News updates
Contact Us


Skype: speedi-chan


    Chadi News

    Frequently Asked Questions About UPS

    Time: 2015-08-25 13:53:01

    What is UPS?

    An Uninterruptible Power Supply is a device connected between the power source and a load (computer, fan, TV, etc.) to ensure that electrical flow is not interrupted. It is also called uninterruptible power source, UPS or battery/flywheel backup. UPS systems devices Use batteries to keep the load running for a period of time after a power failure. UPS systems cannot be confused with standby generators which do not provide protection from a momentary power interruption, or which may result in a Momentary power interruption when it is switched into service, whether manually or automatically. UPS systems usually provide protection against power surges, brownouts and line noise as well.


    What’s the usage of UPS?

    Every UPS will supply power to load (such as a computer, fan, TV, lights or medical equipment) when mains power fails. It may also regulate the power and prevent the spikes, brownouts, interference and other unwanted problems from damaging the supported equipment.


    How long can the UPS support for my equipment running?

    As long as you want, providing you buy enough batteries and the charging system is up to it. After about eight hours it`s usually more cost-effective to buy a generator, with a short runtime UPS to bridge the generator start-up gap.


    What`s lifetime of a UPS? 

    Most plug-in UPS are good for at least ten years. We`d advise you to change the batteries every twelve months to eighteen months.

    What is called "Online UPS"?

    CHADI online UPS as the batteries are always connected to the inverter, so that no power transfer switches are necessary. When power loss occurs, the rectifier simply drops out of the circuit and the batteries keep the power steady and unchanged. When power is restored, the rectifier resumes carrying most of the load and begins charging the batteries.

    What's the difference between Low Frequency and High Frequency UPS?

    Low frequency UPS is double-conversion UPS which provides a layer of insulation from power quality problems. It allows control of output voltage and frequency regardless of input voltage and frequency.Physically the double-conversion UPS are equipped with mass transformers for both input and output.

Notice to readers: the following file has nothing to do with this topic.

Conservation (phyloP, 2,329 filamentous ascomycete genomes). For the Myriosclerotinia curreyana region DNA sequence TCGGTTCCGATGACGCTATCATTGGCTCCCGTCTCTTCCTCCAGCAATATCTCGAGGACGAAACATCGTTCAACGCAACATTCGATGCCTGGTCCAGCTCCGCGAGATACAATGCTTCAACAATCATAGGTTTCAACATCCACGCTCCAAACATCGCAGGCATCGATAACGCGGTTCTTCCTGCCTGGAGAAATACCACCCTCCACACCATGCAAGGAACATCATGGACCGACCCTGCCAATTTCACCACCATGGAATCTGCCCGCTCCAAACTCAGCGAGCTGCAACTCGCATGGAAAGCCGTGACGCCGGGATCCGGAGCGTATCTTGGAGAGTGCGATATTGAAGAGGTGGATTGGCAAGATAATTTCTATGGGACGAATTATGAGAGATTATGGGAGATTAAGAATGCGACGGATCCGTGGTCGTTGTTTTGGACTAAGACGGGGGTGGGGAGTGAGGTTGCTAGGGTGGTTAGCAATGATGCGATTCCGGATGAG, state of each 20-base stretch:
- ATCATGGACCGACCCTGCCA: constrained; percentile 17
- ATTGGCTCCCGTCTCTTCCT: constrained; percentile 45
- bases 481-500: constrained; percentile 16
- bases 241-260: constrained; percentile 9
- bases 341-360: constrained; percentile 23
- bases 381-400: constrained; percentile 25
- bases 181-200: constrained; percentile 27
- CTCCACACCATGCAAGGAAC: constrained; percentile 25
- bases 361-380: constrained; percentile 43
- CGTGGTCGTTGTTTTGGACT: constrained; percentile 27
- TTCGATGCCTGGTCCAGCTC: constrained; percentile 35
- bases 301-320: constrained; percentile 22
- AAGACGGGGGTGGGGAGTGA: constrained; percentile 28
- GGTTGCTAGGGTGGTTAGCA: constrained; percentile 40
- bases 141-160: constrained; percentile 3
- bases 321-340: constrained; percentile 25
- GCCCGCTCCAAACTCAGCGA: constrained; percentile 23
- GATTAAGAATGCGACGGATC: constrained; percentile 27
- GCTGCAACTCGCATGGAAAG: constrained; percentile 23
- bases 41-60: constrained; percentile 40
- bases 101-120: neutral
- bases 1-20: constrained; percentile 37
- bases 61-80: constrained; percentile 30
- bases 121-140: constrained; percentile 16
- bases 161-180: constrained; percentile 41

The HF UPS converts the battery DC to a high voltage CD, using a high frequency switch-mode converter. The HVDC goes through an array of FET transistors, which are driven to generate an approximation of AC mains. Cheaper ones make a stepped square wave, better ones a near sine wave.That HV converter is relatively lightweight. Most of the mass of such an inverter is the battery.

    For the low frequency type, the DC goes into an iron power transformer (which is usually dual function as the battery charger transformer), and driven on the low voltage side to simulate AC, which directly comes out the 220V (or 120V) side of the transformer. The Iron transformer is usually pretty large, and a good part of the mass of the inverter, along with the battery.


    What is called "Off-line UPS"?

    In this type of UPS, the primary power source is line power from the main utility, and the secondary power source is the battery. The battery charger is using line power to charge the battery, and the battery and inverter are waiting "on standby" until they are needed. When the line power fails, the transfer switch changes to the secondary power source. When line power is restored, the UPS switches back. 


    What is called "Line Interactive UPS"?

    Line Interactive UPS under normal condition smooth’s and to some degree regulates the input AC voltage by a filter and a tap-changing transformer. The bi-directional inverter/charger is always connected to the output of the UPS and uses a portion of AC power to keep the battery charged. When the input power fails, the transfer switch disconnects AC input and the battery/inverter provides output power. Its typical efficiency is 90-96%. This type is currently the most common design in 500 VA - 2000 VA power range.

    What is called "Inverter"?

    The main power AC is supplied to the inverter, and it is transformed into DC simultaneously, which keeps charging the battery continuously. Inverter’s output voltage is always dependent upon input voltage. There is a sensor and relay structure that always monitors the ON or OFF status of the main. Then it changes the DC power from the battery to AC current, and that flows to the electronic equipment. However, SIMTEK pure sine wave inverters available today that make the use of UPS redundant as they can supply uninterrupted power supply in the case of a power failure.

    What is difference between “UPS & Inverter"?

    While both devices provide backup power during mains outage, the only difference is the time lag. While a UPS instantly starts supply, with an inverter there is a lag of around half a second which is unacceptable if the device is a computer that you are working upon. For the rest of the appliances, however, this time lag is acceptable and this is the reason UPS is used only for computers whereas inverters are used for all other household and office appliances.